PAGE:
It’s hot today— supposed to be almost 100 degrees (F) by late afternoon. I can’t complain too much as I have home air conditioning; I finally caved and got it two summers ago, when I realized the never-ending heat was affecting my mood, my sleep, and my ability to get anything done at home. It was a mighty battle with my environmentalist side, to be sure but in the end, my need to not be miserable and not toss and turn at night won out. I assuage that guilt by using it judiciously, and I rationalize it by noting that my home in northwest Oregon has been upgraded from USDA zone 7.25 to 9.25-9.5 in the last forty years. Global warming, friends. And it’s only getting warmer.
Yes it’s going to be a hot summer day— the epitome of a classic summer day, and it got me thinking about summer. I’m not a heat-lover, as you might have deduced above. Sunshine is okay, but anything about 75 is just too much for me. That said, I have a number of summer traditions that I look forward to every year— ways of coping with the heat and enjoying this turn of the great seasonal wheel. The seasons are important to me. They organize my world, and their energy flows through me. I wouldn’t be the same without them.
First, I change the bed linens, putting on a blue flower-patterned quilt with matching soft blue sheets and tumbling the pillows in the dryer to fluff them up and get rid of all those dust mites, which I try not to think too much about. Although if I really start thinking about dust mites, I think about the Northern Exposure episode where Maggie first heard about dust mites and is completely weirded out and has a dream and is imagining a giant human-sized dust mite in a trench coat sitting up at the diner counter next to her and musing over a cup of coffee. Very noirish.
I also change the table linens and my kitchen towels. I do that every season, trading out burnt orange leaves and pumpkins and scenes of harvest in the fall for the winter’s deep jewel tones and pictures of stags and saints and bare birch trees. Trading flowers and vines and nesting birds in the spring for birds and berries and brilliant flowers in the summer. Bath towels and mats get changed, too— usually to soft pastels in green and yellow. They brighten the small bathroom.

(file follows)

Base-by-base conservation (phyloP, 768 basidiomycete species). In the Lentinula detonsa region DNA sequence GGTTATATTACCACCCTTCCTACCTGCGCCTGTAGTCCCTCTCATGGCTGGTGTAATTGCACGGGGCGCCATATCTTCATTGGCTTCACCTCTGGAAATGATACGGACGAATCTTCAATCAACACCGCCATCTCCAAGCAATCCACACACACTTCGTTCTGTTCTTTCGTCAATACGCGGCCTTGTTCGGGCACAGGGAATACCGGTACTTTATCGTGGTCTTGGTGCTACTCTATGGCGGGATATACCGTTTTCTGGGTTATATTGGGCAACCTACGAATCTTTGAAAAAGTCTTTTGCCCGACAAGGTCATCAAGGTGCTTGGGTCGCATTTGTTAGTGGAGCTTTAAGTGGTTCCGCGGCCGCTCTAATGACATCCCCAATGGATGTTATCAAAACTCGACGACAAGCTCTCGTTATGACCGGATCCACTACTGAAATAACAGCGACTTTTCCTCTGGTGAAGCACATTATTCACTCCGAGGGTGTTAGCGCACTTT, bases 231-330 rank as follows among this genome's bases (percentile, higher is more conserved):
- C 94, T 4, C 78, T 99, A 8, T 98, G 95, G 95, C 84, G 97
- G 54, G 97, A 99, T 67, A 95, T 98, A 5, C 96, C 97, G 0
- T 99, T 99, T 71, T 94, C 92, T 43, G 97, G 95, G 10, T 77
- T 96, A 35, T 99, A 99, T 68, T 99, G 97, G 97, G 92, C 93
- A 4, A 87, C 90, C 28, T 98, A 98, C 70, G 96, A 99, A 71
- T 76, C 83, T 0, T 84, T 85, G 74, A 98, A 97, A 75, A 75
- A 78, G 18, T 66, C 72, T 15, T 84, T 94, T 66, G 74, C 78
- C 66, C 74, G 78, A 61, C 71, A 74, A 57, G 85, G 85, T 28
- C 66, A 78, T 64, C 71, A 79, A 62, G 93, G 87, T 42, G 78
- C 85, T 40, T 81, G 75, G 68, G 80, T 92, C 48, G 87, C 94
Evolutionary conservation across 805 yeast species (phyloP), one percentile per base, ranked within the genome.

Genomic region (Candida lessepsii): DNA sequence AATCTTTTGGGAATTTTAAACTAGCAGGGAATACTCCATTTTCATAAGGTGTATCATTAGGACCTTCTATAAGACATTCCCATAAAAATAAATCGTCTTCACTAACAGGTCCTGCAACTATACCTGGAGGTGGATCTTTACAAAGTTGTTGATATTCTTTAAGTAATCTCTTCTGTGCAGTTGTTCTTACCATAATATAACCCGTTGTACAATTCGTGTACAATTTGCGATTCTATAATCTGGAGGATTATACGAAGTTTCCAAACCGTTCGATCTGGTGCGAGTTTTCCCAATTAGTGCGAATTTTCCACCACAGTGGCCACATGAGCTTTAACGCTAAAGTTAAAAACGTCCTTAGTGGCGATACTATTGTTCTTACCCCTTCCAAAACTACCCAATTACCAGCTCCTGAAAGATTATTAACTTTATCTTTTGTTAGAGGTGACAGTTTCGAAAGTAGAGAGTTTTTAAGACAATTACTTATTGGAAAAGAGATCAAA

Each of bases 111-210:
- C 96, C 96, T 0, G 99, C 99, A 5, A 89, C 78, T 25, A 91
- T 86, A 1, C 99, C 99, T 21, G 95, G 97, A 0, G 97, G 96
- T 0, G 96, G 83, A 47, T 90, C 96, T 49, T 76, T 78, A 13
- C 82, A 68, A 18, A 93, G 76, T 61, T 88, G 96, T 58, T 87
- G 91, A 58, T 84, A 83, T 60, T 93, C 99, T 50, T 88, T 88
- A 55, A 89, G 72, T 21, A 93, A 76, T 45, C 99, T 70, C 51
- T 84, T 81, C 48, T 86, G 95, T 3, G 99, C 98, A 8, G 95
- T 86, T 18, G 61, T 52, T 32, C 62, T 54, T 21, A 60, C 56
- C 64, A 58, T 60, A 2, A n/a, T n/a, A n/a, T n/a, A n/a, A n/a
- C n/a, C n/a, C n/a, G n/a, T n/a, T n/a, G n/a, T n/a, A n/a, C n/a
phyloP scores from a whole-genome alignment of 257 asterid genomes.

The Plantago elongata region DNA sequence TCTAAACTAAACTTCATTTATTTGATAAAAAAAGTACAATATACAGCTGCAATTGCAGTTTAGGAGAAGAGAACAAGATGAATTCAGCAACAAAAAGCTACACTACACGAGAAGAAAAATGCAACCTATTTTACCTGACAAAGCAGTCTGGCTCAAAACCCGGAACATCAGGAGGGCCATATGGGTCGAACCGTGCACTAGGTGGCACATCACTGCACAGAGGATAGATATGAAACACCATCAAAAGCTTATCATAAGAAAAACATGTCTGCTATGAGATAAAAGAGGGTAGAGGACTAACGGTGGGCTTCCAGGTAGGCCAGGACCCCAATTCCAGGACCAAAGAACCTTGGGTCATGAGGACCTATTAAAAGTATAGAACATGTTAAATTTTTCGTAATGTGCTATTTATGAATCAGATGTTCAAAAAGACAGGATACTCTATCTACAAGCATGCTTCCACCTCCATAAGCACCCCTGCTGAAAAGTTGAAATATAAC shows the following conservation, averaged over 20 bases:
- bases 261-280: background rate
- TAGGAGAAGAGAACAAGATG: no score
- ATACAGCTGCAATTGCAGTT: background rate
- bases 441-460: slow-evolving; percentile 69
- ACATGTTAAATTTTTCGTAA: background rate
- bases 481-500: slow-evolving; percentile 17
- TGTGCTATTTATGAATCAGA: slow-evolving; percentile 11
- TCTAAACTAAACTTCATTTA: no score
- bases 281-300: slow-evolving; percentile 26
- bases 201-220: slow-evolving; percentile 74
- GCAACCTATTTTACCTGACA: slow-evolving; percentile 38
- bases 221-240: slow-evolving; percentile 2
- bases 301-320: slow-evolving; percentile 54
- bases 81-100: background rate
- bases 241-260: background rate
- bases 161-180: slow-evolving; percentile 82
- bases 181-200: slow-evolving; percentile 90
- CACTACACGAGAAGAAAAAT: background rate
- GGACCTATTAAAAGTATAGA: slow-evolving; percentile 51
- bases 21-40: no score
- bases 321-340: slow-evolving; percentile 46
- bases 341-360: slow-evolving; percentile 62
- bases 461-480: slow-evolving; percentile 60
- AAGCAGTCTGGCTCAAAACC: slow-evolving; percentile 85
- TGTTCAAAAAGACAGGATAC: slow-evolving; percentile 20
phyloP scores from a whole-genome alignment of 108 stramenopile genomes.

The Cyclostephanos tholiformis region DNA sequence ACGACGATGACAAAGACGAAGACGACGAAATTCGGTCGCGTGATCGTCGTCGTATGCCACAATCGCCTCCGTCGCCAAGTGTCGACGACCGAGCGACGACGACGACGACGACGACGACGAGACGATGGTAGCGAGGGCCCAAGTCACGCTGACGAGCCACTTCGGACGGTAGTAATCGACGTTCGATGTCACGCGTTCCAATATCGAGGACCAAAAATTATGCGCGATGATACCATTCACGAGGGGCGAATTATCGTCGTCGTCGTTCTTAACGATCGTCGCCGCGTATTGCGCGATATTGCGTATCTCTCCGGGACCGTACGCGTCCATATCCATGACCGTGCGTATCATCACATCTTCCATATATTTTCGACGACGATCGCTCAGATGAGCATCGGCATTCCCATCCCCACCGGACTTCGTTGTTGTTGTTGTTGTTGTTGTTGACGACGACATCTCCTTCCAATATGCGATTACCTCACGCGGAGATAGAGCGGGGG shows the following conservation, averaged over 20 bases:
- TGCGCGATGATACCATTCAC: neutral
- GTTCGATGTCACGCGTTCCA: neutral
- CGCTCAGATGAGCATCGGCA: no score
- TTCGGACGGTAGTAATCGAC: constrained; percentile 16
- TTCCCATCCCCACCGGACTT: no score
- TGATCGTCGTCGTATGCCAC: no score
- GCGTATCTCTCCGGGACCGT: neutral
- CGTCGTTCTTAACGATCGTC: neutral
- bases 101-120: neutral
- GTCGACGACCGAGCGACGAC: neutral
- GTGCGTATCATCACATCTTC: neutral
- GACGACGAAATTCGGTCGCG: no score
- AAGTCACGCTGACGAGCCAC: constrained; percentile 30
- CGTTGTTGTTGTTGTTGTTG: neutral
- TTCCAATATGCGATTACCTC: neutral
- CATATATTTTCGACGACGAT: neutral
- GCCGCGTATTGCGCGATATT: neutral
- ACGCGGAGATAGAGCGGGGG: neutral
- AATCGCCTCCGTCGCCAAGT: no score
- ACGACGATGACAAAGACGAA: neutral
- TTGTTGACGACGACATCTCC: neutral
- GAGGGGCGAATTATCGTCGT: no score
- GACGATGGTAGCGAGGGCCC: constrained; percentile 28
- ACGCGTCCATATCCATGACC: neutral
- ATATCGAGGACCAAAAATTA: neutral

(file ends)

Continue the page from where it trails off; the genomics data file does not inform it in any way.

Of course summer means special foods, too. Bowls of melons and berries, stone fruit crostatas, corn on the cob, grilled dinners, late breakfasts, picnic lunches, and a late night lemonade as the evening finally begins to cool. A favorite this year (thank you, Amanda!) is a salad made of sliced peached, fresh mozzarella balls, and slivered fresh basil, drizzled with a fruity olive oil and seasoned lightly with salt and pepper. I could truly live on this….
In mid-spring, once the days and nights have begun to warm, I bring out my summer cotton clothes…. soft shirts and loose cropped pants in ice cream shades of pale green and sky blue and the occasional pink or lavender. The cotton takes some work; I don’t really believe in ironing, so I pull the shirts wet from the washer, dry them for precisely 13 minutes, and then hang them and shape them, pulling them with my fingers so they won’t wrinkle. Much. It’s worth the work because the cotton is cool and smooth and light and feels so good next to my skin, especially after the long pants and heavy fabrics and dark colors of winter. As for those cold weather clothes? They’re tucked away in a couple of bins, ready to emerge around Samhain.
I always celebrate the summer solstice and always include Tarot work. The turning of the solstice sun— the length of day, the vigor, the bursting forth of light and life,— is a perfect time to read the cards. The winter solstice is a potent time, too. Why do the cards work so well on these solar holy-days? Why do they speak so easily? I don’t know, but they certainly do. I take them out of their bag, unwind their silk wrap, speak words of greeting to them, shuffle them— always seven times— cut them— again seven times, picking up the occasional card that pops from the deck as the cards move, for these pop-outs are always deeply significant— they want to be noticed— and then I pause to reflect, to imagine whatever is weighing on me, considering the insights I’d like to find, imagining the months to follow. I lay the cards out on the silk cloth, following whatever patterned spread seems best. And then, a deep breath, and a look at the images and symbols, numbers, and the age-old practice begins to speak.